This is part of the "failsafe" design of the component. Another example of this
failsafe property is that broken dechunk or gzip streams always trigger an exception,
unlike most other HTTP clients who can silently ignore the situations.

An array of options allows adjusting the behavior when sending requests.
They are documented in `HttpClientInterface`.

When several responses are 1) first requested in batch, 2) then accessed
via any of their public methods, requests are done concurrently while
waiting for one.

For more advanced use cases, when streaming is needed:

Streaming the request body is possible via the "body" request option.
Streaming the response content is done via client's `stream()` method:

```php
$client = new CurlHttpClient();

$response = $client->request('GET', 'http://...');

$output = fopen('output.file', 'w');

foreach ($client->stream($response) as $chunk) {
    fwrite($output, $chunk->getContent());
}
```

The `stream()` method also works with multiple responses:

```php
$client = new CurlHttpClient();
$pool = [];

for ($i = 0; $i < 379; ++$i) {
    $uri = "https://http2.akamai.com/demo/tile-$i.png";
    $pool[] = $client->get($uri);
}

$chunks = $client->stream($pool);

foreach ($chunks as $response => $chunk) {
    // $chunk is a ChunkInterface object
    if ($chunk->isLast()) {
        $content = $response->getContent();
    }
}
```

The `stream()` method accepts a second `$timeout` argument: responses that
are *inactive* for longer than the timeout will emit an empty chunk to signal
it. Providing `0` as timeout allows monitoring responses in a non-blocking way.

Implemented:
 - flexible contracts for HTTP clients
 - `fopen()` + `curl`-based clients with close feature parity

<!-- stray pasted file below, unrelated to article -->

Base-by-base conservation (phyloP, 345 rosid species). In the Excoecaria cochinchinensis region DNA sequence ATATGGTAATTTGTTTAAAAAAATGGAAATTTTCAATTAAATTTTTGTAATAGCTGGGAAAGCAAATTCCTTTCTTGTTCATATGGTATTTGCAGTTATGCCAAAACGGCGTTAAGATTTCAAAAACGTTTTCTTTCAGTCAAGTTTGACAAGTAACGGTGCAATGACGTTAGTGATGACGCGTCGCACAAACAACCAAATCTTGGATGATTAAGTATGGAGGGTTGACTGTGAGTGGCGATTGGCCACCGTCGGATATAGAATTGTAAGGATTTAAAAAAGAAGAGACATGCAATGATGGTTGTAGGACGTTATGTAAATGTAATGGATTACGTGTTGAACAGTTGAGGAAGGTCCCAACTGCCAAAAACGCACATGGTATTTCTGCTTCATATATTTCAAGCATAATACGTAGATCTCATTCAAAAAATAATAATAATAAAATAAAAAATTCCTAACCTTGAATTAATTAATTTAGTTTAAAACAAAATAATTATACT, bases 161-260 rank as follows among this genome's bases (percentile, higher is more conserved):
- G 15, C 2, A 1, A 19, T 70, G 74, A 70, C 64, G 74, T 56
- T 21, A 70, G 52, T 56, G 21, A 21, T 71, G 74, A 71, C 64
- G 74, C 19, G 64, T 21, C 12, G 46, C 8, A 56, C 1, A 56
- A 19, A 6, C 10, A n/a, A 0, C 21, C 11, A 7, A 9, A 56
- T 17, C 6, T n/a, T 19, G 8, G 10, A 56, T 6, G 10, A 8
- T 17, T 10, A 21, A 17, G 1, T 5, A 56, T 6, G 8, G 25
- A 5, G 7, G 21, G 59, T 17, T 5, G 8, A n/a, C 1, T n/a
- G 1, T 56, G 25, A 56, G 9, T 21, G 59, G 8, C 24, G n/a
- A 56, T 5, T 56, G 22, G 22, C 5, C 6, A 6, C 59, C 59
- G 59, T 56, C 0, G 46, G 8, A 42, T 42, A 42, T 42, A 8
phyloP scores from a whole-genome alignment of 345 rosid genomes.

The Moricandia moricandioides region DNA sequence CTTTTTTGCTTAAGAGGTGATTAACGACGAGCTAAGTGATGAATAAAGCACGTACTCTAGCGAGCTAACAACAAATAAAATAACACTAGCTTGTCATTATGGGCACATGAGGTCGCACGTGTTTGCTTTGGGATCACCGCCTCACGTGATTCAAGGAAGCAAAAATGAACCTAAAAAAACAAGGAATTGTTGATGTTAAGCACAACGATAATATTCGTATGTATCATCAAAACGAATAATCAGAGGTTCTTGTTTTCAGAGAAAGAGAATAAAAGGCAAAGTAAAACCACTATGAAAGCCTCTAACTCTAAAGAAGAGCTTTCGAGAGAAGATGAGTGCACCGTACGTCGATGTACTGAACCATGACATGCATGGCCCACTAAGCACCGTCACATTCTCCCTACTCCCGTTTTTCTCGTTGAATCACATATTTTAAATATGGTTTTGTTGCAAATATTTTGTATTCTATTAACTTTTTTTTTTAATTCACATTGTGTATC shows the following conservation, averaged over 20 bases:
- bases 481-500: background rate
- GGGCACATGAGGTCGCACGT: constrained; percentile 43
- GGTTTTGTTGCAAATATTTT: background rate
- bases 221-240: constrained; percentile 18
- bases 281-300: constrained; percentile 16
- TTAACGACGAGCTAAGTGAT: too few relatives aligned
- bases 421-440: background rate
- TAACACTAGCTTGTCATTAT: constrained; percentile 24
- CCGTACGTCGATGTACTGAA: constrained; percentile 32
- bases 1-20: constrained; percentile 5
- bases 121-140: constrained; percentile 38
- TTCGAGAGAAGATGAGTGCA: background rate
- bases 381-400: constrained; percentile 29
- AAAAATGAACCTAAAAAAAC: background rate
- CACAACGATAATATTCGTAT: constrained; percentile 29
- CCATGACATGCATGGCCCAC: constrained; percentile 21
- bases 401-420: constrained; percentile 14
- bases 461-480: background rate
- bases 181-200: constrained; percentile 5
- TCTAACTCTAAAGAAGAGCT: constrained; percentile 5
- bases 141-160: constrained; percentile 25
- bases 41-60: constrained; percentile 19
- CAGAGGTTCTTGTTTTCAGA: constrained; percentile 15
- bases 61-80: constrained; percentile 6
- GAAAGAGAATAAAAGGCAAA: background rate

- gzip compression enabled when possible
 - streaming multiple responses concurrently
 - `base_uri` option for scoped clients
 - progress callback with detailed info and able to cancel the request
 - more flexible options for precise behavior control
 - flexible timeout management allowing e.g. server sent events
 - public key pinning
 - auto proxy configuration via env vars
 - transparent IDN support
 - `HttpClient::create()` factory
 - extensive error handling, e.g. on broken dechunk/gzip streams
 - time stats, primary_ip and other info inspired from `curl_getinfo()`
 - transparent HTTP/2-push support with authority validation
 - `Psr18Client` for integration with libs relying on PSR-18
 - free from memory leaks by avoiding circular references
 - fixed handling of redirects when using the `fopen`-based client
 - DNS cache pre-population with `resolve` option

Help wanted (can be done after merge):
 - `FrameworkBundle` integration: autowireable alias + semantic configuration for default options
 - add `TraceableHttpClient` and integrate with the profiler
 - logger integration
 - add a mock client

More ideas:
 - record/replay like CsaGuzzleBundle
 - use raw sockets instead of the HTTP stream wrapper
 - `cookie_jar` option
 - HTTP/HSTS cache
 - using the symfony CLI binary to test ssl-related options, HTTP/2-push, etc.
 - add "auto" mode to the "buffer" option, based on the content-type? or array of content-types to buffer
 - *etc.*

Commits
-------

fc83120 [HttpClient] Add Psr18Client - aka a PSR-18 adapter
8610668 [HttpClient] introduce the component
d2d63a2 [Contracts] introduce HttpClient contracts

@nicolas-grekas nicolas-grekas deleted the nicolas-grekas:contracts-http-stream branch Mar 7, 2019

@nicolas-grekas

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nicolas-grekas commented Mar 8, 2019

Thank you @fabpot and thank you to everyone involved. The discussion has been sometimes passionate, but I'm overall highly impressed by the technical level and quality of the reviews. This component is already the work of the community and not mine anymore. Thank you all!